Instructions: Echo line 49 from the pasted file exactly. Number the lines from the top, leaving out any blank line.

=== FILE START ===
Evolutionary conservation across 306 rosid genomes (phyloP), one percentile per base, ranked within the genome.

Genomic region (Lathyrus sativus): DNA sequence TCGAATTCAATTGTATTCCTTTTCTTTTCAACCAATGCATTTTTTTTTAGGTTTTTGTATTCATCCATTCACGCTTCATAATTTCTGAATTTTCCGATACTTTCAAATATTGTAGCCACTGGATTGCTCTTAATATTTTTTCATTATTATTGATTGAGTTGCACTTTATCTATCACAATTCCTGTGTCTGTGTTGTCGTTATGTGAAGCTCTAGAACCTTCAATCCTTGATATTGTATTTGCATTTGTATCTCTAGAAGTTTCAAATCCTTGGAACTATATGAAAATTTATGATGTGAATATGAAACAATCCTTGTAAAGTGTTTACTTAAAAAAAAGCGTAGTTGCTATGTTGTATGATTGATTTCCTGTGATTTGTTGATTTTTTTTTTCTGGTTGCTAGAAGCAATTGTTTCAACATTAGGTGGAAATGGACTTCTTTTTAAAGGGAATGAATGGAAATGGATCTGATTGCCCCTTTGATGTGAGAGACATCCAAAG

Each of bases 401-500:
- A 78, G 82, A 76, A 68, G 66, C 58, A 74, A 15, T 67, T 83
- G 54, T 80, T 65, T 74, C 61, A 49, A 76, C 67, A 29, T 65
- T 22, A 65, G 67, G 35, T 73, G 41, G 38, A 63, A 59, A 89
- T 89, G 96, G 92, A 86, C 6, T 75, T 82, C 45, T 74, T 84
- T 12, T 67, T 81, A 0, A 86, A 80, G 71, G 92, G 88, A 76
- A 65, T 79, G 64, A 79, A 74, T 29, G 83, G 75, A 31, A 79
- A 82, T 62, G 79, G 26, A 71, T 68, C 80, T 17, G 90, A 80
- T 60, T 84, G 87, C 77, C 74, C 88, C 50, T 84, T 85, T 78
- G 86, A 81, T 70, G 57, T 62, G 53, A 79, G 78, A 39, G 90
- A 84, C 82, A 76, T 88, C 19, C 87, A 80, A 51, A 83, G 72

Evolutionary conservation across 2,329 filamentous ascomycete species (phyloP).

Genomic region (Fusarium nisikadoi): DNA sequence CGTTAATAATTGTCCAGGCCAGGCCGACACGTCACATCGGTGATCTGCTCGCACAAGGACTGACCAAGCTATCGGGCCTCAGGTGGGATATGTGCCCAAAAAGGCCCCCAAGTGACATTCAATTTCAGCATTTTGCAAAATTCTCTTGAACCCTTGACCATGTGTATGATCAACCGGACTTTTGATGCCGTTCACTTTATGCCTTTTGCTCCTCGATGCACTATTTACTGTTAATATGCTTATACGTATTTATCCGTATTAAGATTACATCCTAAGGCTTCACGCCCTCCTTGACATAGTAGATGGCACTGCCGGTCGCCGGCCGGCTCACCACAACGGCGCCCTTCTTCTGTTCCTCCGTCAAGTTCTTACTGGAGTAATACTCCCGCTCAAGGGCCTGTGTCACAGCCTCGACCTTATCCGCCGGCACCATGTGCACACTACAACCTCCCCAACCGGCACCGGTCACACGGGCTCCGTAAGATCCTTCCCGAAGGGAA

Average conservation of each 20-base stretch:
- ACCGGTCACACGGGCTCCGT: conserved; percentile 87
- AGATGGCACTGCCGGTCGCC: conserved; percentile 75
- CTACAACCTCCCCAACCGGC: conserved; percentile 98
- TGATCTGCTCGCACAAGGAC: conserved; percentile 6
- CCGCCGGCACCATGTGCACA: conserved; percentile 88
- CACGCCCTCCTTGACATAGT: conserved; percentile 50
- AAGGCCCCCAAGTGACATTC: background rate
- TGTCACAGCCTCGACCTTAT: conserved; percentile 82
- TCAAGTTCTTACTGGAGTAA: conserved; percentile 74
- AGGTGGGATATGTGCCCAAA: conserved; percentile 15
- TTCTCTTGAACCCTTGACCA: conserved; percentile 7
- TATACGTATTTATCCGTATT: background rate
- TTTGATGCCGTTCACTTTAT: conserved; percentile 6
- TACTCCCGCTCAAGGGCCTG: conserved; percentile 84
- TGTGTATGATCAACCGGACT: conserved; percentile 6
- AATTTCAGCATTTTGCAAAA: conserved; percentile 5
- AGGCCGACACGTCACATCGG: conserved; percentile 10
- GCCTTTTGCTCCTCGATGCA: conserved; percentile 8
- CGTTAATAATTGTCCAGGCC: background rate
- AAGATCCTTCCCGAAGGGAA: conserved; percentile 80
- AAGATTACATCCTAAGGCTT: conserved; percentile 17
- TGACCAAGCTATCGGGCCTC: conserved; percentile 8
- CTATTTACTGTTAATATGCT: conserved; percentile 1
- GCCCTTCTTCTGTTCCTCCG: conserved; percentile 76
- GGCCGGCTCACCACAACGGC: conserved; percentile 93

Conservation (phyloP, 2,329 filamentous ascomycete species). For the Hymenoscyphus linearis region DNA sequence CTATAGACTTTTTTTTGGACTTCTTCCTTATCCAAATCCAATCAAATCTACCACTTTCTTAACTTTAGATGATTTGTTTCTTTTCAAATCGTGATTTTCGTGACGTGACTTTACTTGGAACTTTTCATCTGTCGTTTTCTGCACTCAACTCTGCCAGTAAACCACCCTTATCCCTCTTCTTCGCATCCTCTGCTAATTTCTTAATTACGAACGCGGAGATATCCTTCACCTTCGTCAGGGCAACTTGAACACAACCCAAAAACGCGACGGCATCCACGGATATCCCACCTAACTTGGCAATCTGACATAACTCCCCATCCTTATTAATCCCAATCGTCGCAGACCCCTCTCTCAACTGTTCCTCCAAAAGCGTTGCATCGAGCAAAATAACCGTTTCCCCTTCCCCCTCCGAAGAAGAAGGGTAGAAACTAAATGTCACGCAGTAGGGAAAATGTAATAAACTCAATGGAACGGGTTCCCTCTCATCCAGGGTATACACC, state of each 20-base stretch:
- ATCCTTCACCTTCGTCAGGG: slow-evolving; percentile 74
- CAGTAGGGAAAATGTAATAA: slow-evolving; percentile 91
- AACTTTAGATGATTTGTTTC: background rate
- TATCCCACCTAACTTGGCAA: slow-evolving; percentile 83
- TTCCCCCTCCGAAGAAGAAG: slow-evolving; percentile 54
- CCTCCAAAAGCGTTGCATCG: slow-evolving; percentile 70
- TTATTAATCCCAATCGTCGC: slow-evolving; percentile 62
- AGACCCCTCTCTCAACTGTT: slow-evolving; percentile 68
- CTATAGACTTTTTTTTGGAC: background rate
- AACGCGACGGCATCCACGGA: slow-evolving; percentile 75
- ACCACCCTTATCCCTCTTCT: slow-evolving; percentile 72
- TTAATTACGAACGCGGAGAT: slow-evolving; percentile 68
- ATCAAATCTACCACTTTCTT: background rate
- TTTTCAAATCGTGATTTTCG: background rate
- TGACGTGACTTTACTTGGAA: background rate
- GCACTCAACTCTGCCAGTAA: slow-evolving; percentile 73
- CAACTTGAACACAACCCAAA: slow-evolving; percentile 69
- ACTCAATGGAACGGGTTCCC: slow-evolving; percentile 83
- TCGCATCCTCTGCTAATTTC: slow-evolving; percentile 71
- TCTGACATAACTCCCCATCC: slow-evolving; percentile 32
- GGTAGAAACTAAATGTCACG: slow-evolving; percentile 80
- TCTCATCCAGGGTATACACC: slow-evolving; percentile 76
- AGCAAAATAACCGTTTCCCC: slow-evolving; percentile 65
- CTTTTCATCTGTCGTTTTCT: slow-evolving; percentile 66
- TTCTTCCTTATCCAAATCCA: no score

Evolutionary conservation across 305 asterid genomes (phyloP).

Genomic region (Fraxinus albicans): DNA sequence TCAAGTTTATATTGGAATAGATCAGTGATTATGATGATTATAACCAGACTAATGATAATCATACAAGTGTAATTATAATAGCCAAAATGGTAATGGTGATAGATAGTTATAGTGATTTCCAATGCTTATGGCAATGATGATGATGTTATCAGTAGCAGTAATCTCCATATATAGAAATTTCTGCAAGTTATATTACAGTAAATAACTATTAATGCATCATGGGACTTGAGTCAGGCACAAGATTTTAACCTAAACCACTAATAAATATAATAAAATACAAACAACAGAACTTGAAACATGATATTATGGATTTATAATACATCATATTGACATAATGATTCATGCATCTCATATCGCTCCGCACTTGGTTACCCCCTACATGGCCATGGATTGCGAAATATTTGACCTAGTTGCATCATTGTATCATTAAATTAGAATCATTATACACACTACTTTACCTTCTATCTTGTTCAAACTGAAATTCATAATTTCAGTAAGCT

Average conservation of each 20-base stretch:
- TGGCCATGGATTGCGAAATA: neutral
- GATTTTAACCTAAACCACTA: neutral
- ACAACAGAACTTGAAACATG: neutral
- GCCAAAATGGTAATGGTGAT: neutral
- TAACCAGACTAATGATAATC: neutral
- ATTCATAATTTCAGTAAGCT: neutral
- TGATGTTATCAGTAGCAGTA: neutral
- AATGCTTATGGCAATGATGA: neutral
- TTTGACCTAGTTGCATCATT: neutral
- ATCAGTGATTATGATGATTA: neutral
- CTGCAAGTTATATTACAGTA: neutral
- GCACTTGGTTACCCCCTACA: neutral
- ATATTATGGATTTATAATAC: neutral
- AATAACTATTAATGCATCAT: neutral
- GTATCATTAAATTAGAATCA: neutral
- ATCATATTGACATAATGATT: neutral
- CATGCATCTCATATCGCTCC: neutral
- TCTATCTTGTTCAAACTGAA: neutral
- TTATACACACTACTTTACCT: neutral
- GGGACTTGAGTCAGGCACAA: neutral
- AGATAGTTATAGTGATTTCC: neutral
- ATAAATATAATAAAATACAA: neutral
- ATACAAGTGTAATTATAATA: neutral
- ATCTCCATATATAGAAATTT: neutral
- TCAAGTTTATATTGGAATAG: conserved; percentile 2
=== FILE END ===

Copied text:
- TTATTAATCCCAATCGTCGC: slow-evolving; percentile 62